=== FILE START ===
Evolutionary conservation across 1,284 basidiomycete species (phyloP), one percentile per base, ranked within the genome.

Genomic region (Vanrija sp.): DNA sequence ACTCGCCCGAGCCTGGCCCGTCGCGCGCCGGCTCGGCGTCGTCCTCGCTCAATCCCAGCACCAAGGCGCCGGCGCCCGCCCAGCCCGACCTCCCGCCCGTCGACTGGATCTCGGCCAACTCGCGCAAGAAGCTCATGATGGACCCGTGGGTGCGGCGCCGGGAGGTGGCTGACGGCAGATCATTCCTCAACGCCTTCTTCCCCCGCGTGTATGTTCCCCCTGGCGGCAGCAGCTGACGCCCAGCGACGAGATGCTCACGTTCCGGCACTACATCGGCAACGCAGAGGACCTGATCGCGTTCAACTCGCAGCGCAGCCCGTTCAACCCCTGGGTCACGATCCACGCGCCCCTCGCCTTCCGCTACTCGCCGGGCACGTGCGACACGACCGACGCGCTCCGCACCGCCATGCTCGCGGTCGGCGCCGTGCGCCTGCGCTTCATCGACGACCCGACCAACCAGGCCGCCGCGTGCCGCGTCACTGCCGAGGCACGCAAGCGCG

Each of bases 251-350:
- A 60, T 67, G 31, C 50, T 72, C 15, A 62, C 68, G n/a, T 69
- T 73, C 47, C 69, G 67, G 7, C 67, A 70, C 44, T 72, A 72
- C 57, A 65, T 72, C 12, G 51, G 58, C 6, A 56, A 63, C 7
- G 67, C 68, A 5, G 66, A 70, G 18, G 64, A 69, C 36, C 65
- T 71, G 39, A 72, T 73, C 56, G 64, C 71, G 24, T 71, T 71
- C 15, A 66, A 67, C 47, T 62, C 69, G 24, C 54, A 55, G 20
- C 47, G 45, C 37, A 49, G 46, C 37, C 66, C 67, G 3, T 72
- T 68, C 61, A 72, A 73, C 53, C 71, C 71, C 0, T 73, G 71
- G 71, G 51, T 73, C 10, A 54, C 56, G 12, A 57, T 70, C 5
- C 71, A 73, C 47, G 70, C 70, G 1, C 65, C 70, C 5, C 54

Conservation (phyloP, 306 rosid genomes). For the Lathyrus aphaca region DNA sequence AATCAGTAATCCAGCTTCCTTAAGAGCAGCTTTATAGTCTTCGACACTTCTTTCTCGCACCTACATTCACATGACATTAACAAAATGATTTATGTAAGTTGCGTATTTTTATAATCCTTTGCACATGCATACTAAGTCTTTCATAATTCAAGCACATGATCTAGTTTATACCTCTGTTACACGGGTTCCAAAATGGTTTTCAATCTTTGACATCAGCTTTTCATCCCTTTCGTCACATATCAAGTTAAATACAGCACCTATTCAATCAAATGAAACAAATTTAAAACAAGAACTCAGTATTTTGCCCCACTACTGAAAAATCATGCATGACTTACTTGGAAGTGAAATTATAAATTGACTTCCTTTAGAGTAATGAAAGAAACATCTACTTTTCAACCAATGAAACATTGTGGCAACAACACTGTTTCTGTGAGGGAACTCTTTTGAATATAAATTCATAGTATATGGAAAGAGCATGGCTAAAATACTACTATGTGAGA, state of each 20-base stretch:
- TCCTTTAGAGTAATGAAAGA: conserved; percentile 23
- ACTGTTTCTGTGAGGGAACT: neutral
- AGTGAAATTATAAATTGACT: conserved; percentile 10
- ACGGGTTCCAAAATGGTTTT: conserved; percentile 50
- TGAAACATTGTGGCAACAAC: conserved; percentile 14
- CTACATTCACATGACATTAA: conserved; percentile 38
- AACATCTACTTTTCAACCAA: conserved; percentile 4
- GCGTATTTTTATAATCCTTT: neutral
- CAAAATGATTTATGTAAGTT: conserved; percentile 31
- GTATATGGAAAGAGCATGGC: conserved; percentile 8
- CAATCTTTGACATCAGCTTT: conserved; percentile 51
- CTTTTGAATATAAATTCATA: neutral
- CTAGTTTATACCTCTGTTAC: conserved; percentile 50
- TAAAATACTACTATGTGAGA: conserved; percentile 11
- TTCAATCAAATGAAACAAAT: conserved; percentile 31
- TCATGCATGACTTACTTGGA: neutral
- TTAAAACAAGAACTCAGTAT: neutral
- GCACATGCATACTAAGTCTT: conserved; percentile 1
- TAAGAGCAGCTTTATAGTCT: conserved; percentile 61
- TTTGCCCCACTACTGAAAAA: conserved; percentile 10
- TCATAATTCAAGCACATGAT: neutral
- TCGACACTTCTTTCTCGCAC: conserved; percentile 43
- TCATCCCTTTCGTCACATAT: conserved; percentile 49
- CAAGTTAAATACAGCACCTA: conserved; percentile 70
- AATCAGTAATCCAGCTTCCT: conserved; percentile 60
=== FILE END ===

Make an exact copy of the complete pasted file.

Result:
Evolutionary conservation across 1,284 basidiomycete species (phyloP), one percentile per base, ranked within the genome.

Genomic region (Vanrija sp.): DNA sequence ACTCGCCCGAGCCTGGCCCGTCGCGCGCCGGCTCGGCGTCGTCCTCGCTCAATCCCAGCACCAAGGCGCCGGCGCCCGCCCAGCCCGACCTCCCGCCCGTCGACTGGATCTCGGCCAACTCGCGCAAGAAGCTCATGATGGACCCGTGGGTGCGGCGCCGGGAGGTGGCTGACGGCAGATCATTCCTCAACGCCTTCTTCCCCCGCGTGTATGTTCCCCCTGGCGGCAGCAGCTGACGCCCAGCGACGAGATGCTCACGTTCCGGCACTACATCGGCAACGCAGAGGACCTGATCGCGTTCAACTCGCAGCGCAGCCCGTTCAACCCCTGGGTCACGATCCACGCGCCCCTCGCCTTCCGCTACTCGCCGGGCACGTGCGACACGACCGACGCGCTCCGCACCGCCATGCTCGCGGTCGGCGCCGTGCGCCTGCGCTTCATCGACGACCCGACCAACCAGGCCGCCGCGTGCCGCGTCACTGCCGAGGCACGCAAGCGCG

Each of bases 251-350:
- A 60, T 67, G 31, C 50, T 72, C 15, A 62, C 68, G n/a, T 69
- T 73, C 47, C 69, G 67, G 7, C 67, A 70, C 44, T 72, A 72
- C 57, A 65, T 72, C 12, G 51, G 58, C 6, A 56, A 63, C 7
- G 67, C 68, A 5, G 66, A 70, G 18, G 64, A 69, C 36, C 65
- T 71, G 39, A 72, T 73, C 56, G 64, C 71, G 24, T 71, T 71
- C 15, A 66, A 67, C 47, T 62, C 69, G 24, C 54, A 55, G 20
- C 47, G 45, C 37, A 49, G 46, C 37, C 66, C 67, G 3, T 72
- T 68, C 61, A 72, A 73, C 53, C 71, C 71, C 0, T 73, G 71
- G 71, G 51, T 73, C 10, A 54, C 56, G 12, A 57, T 70, C 5
- C 71, A 73, C 47, G 70, C 70, G 1, C 65, C 70, C 5, C 54

Conservation (phyloP, 306 rosid genomes). For the Lathyrus aphaca region DNA sequence AATCAGTAATCCAGCTTCCTTAAGAGCAGCTTTATAGTCTTCGACACTTCTTTCTCGCACCTACATTCACATGACATTAACAAAATGATTTATGTAAGTTGCGTATTTTTATAATCCTTTGCACATGCATACTAAGTCTTTCATAATTCAAGCACATGATCTAGTTTATACCTCTGTTACACGGGTTCCAAAATGGTTTTCAATCTTTGACATCAGCTTTTCATCCCTTTCGTCACATATCAAGTTAAATACAGCACCTATTCAATCAAATGAAACAAATTTAAAACAAGAACTCAGTATTTTGCCCCACTACTGAAAAATCATGCATGACTTACTTGGAAGTGAAATTATAAATTGACTTCCTTTAGAGTAATGAAAGAAACATCTACTTTTCAACCAATGAAACATTGTGGCAACAACACTGTTTCTGTGAGGGAACTCTTTTGAATATAAATTCATAGTATATGGAAAGAGCATGGCTAAAATACTACTATGTGAGA, state of each 20-base stretch:
- TCCTTTAGAGTAATGAAAGA: conserved; percentile 23
- ACTGTTTCTGTGAGGGAACT: neutral
- AGTGAAATTATAAATTGACT: conserved; percentile 10
- ACGGGTTCCAAAATGGTTTT: conserved; percentile 50
- TGAAACATTGTGGCAACAAC: conserved; percentile 14
- CTACATTCACATGACATTAA: conserved; percentile 38
- AACATCTACTTTTCAACCAA: conserved; percentile 4
- GCGTATTTTTATAATCCTTT: neutral
- CAAAATGATTTATGTAAGTT: conserved; percentile 31
- GTATATGGAAAGAGCATGGC: conserved; percentile 8
- CAATCTTTGACATCAGCTTT: conserved; percentile 51
- CTTTTGAATATAAATTCATA: neutral
- CTAGTTTATACCTCTGTTAC: conserved; percentile 50
- TAAAATACTACTATGTGAGA: conserved; percentile 11
- TTCAATCAAATGAAACAAAT: conserved; percentile 31
- TCATGCATGACTTACTTGGA: neutral
- TTAAAACAAGAACTCAGTAT: neutral
- GCACATGCATACTAAGTCTT: conserved; percentile 1
- TAAGAGCAGCTTTATAGTCT: conserved; percentile 61
- TTTGCCCCACTACTGAAAAA: conserved; percentile 10
- TCATAATTCAAGCACATGAT: neutral
- TCGACACTTCTTTCTCGCAC: conserved; percentile 43
- TCATCCCTTTCGTCACATAT: conserved; percentile 49
- CAAGTTAAATACAGCACCTA: conserved; percentile 70
- AATCAGTAATCCAGCTTCCT: conserved; percentile 60